The UK Gambling Commission (UKGC) has published its annual financial report for FY2021, reporting it has made an operating loss of £19.3m due to rising costs associated with the Fourth National Lottery Licence competition.
The competition, set to come to a close later this year, has cost the Commission £14.83m as total expenditure reached £38.06m, a 1.39% increase on the previous year.
It comes shortly after the Commission was alleged to be interfering with an ongoing inquiry into its management of the National Lottery by Julian Knight MP.
Income for the year dropped by 5.18% from £19.9m to £18.87m, attributable to the COVID-19 pandemic, which forced retailers and betting shops to close for large parts of the year. Lottery revenues contributed to 7% of the commission’s income, compared to 64% coming from arcades.
Crucially, the total income figures do not include the £19.5m that the Commission receives from grant-in-aid funding in respect of the National Lottery functions which is transferred directly to reserves.
A statement from the Board of Directors read: “We have continued to strongly regulate the National Lottery which has had another successful year despite the challenges of the pandemic – whilst ensuring the operator protects players and maximises returns to good causes, especially after such a tough 12 months.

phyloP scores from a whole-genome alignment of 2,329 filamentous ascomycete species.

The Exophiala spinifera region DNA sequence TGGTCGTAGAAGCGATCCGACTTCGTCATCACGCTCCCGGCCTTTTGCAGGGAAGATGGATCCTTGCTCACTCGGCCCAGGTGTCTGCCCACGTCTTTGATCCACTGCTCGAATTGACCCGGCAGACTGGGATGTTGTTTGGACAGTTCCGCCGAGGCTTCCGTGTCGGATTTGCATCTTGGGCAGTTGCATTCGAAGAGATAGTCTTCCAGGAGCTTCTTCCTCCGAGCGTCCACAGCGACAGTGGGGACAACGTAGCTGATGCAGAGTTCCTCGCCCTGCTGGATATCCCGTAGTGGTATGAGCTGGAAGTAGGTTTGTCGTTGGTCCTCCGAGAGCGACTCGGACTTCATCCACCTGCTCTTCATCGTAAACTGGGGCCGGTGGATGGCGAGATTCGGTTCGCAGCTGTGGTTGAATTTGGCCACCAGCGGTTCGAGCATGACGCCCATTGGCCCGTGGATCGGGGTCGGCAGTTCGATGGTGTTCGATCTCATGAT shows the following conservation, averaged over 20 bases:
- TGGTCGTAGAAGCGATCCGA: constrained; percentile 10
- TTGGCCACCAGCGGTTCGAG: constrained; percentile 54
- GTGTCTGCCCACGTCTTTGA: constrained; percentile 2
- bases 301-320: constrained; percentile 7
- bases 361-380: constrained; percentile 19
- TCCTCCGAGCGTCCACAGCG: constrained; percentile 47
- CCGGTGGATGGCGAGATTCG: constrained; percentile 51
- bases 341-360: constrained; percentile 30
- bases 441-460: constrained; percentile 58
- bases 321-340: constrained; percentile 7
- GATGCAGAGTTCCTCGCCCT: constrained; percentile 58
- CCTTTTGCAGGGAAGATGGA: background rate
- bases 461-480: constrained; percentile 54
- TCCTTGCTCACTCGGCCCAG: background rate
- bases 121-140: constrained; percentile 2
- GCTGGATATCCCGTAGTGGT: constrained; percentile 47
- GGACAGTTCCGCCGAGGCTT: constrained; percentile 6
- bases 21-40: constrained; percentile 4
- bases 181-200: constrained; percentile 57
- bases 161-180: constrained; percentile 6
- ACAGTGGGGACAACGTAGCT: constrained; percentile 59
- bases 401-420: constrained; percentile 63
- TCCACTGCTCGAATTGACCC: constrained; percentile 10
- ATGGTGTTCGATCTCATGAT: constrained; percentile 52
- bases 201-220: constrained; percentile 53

“A further £1.83bn going to good causes through the National Lottery over the past year is another excellent milestone and the financial support given to the arts, sports, heritage and charities was vital.”
The Fourth National Lottery licence competition is being contested by Camelot, Italy’s SISAL, India’s Sugal & Damani, and the Czech Republic’s SAZKA Group under the UK identity of Allwyn.
The Commission statement added: “The competition for the fourth National Lottery licence is now successfully underway and we plan to announce the winner within the current financial year following the fair and open contest we are currently overseeing.
“This follows a delay to the launch of the competition by three months which was due to the unique circumstances caused by the COVID-19 pandemic.”